Selected Chapters in Edited Volumes:
‘“Men of Noe Credit”? Scottish Highlanders in Poland-Lithuania, c.1500-1800’ in T.M. Devine and David Hesse eds., Scotland and Poland: Historical Encounters, 1500-2010 (Edinburgh, 2011) pp. 91-108.
‘Leslies in Central and Northern Europe During and After the Thirty Years’ War’, co-authored with Steve Murdoch, Alexia Grosjean and Paul Dukes in Ivo Barteček, Miloš Kouřil and Zdeněk Šamberger eds., Ad Honorem Josef Polišenský, 1915-2001 (Prague, 2007) pp. 350-369.
‘Aspects of the Literary Activity of the Irish Franciscans in Prague, 1620-1786’, co-authored with Mícheál MacCraith OFM., in Thomas O’Connor and Mary Ann Lyons eds., Irish migrants in Europe after Kinsale, 1602-1820 (Dublin, 2003), pp.118-34.
‘“On the High Post-Way between Vienna and Venice”: The Leslie Family in Slovenia’ in Polona Vidmar ed., Zapuščina rodbine Leslie na ptujskem gradu (Ptuj, 2002), pp. 81-6.
‘Alternative Diplomacy? Scottish Exiles at the Courts of the Habsburgs and their Allies, 1618 to 1648’, in Steve Murdoch ed., Scotland and the Thirty Years’ War, (Leiden, 2001), pp. 55-71.
Dr Worthington led the development and launch both of the university's first ever joint honours programme, and, more recently, of several online masters-level programmes for international delivery, at UHI. He has, in addition, contributed to the creation of, and to teaching on, a wide range of the individual modules on these programmes.
He is Programme Leader for:
- MLitt History of the Highlands and Islands
- MLitt History and Archaeology of the Highlands and Islands
- MLitt History
- MLitt Coastal and Maritime Societies and Cultures
He is Module Leader for:
- Third-Year - ‘Alps, Hills and Plain? Central Europe to 1918’; ' Scots in Poland, Poles in Scotland'
- Fourth-Year - ‘Lordship, Colony, Kingdom: Ireland, 1300-1700’; ‘The Seventeenth Century in the Highlands’
- MLitt - ‘Darkness, Division and Discord? The Highlands, 1603-1707’; 'Sport in Highland History'.
Current plans include collaborative work focusing on the travel memoir, biographical and autobiographical sources relating to the northern Highland scholar and minister, James Fraser of Kirkhill (1634-1709), and another project looking at memory relating to Scottish emigrants in late medieval and early-modern Poland (this connects also with the Facebook page, Scottish-Polish historical links / Związki historyczne Polski i Szkocji and its Twitter equivalent Scottish-PolishLinks). Dr Worthington's work on sport in the Highlands and a further project - involving public talks, teaching, research and publications - on the Coastal History of the Moray Firth, overlap. This is most apparent with respect to the Royal Dornoch Golf Club / UHI Development Office-funded Royal Dornoch PhD Studentship which commenced in September 2013 and regarding which, he was the main research supervisor and director of studies for Wade Cormack, the studentship holder.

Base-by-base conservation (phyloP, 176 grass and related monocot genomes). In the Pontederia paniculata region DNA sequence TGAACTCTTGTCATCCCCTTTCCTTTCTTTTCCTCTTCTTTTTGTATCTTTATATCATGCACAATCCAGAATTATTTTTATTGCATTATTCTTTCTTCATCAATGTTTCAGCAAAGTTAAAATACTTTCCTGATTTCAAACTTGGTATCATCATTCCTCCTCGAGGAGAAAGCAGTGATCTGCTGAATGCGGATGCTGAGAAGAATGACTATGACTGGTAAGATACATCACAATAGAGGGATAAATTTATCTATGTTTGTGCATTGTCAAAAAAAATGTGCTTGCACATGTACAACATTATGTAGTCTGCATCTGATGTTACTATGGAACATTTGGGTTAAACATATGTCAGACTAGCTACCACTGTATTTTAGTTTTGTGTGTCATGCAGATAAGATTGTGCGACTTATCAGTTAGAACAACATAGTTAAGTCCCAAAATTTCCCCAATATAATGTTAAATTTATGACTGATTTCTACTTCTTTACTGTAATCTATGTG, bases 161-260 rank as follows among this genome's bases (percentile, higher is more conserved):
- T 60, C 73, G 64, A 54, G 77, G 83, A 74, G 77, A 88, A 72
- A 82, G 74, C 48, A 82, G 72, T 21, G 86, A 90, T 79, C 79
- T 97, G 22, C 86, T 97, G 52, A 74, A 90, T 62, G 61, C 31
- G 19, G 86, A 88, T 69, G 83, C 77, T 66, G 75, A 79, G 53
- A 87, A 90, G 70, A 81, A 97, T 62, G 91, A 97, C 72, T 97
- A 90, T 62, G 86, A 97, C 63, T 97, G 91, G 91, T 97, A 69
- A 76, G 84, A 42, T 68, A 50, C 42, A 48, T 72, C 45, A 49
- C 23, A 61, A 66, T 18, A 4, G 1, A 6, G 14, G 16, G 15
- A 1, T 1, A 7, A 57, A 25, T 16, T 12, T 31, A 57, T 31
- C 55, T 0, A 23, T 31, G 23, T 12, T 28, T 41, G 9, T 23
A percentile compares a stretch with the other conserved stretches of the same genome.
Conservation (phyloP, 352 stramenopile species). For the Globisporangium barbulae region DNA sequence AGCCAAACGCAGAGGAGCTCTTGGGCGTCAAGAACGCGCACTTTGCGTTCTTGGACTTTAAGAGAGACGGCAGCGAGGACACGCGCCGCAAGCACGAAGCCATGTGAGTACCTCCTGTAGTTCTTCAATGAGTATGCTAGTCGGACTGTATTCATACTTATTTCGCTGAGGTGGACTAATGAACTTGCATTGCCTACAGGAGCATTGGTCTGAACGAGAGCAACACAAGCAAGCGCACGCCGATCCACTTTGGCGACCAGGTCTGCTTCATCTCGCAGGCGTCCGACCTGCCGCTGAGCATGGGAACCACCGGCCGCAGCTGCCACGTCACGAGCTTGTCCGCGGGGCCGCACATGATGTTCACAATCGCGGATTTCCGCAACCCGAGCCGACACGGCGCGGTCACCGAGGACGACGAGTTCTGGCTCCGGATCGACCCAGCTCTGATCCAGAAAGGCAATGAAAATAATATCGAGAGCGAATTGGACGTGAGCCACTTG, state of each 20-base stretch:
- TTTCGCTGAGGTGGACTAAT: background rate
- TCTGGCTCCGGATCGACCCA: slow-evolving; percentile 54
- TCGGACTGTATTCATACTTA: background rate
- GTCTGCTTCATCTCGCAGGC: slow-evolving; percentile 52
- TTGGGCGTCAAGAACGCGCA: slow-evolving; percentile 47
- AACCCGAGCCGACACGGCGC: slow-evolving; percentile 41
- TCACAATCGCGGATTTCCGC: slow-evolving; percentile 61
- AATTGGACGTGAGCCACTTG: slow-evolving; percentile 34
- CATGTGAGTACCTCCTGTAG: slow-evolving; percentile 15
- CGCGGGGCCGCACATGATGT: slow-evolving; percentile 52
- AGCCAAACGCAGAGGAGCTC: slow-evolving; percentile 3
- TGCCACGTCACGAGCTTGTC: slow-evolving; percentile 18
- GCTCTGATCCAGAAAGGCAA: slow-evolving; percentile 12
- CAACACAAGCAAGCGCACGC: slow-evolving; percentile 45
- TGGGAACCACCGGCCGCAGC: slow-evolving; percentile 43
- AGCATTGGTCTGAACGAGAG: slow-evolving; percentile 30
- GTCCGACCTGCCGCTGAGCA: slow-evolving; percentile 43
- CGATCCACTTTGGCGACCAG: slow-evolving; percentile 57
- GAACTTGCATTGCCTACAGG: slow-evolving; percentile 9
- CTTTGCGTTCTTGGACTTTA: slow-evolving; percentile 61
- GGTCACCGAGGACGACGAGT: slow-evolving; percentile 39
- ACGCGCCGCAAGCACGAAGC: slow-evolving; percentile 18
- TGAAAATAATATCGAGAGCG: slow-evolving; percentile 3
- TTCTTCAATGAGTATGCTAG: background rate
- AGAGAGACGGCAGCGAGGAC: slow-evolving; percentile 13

In spring of 2016, he hosted 'Firths and Fjords' the first-ever Coastal History conference and the biggest and most ambitious academic conference ever to have taken place in Dornoch. It was a community-focused event which explored historical communities situated along adjacent, or near adjacent littorals, attracted considerable media and press activity, aided by extensive use of the #firths2016 hashtag. This inspired the development of the 'Firths and Fjords' blog and website, the 'Firths and Fjords' Facebook page, the 'Moray Firth History' Facebook and Twitter pages, and will lead to further publication, public lectures and knowledge exchange in this area, from a comparative perspective.
Coast and estuaries are the locations where people's engagement with (and capture of) the Atlantic Salmon has been most profound. In October 2017, he became lead supervisor for Jane Thomas, holder of an ESF-funded PhD studentship exploring historical and archaeological evidence for the commercial and cultural position of salmon in the Scottish Highlands and Islands, c.1500-1800.
Within UHI, Dr Worthington sits on:
Research Committee (Member)
Subject Network Committee for Humanities & Gaelic (Member).
Externally, he is a member of the Council of the Scottish History Society, the Scottish Parliament's Cross-Party Group on Poland, a Peer Assessor for both the Carnegie Trust and for the Scottish Graduate School for the Arts and Humanities (SGSAH), a member of the editorial board for Northern Scotland, and an Honorary Research Fellow at the University of Aberdeen.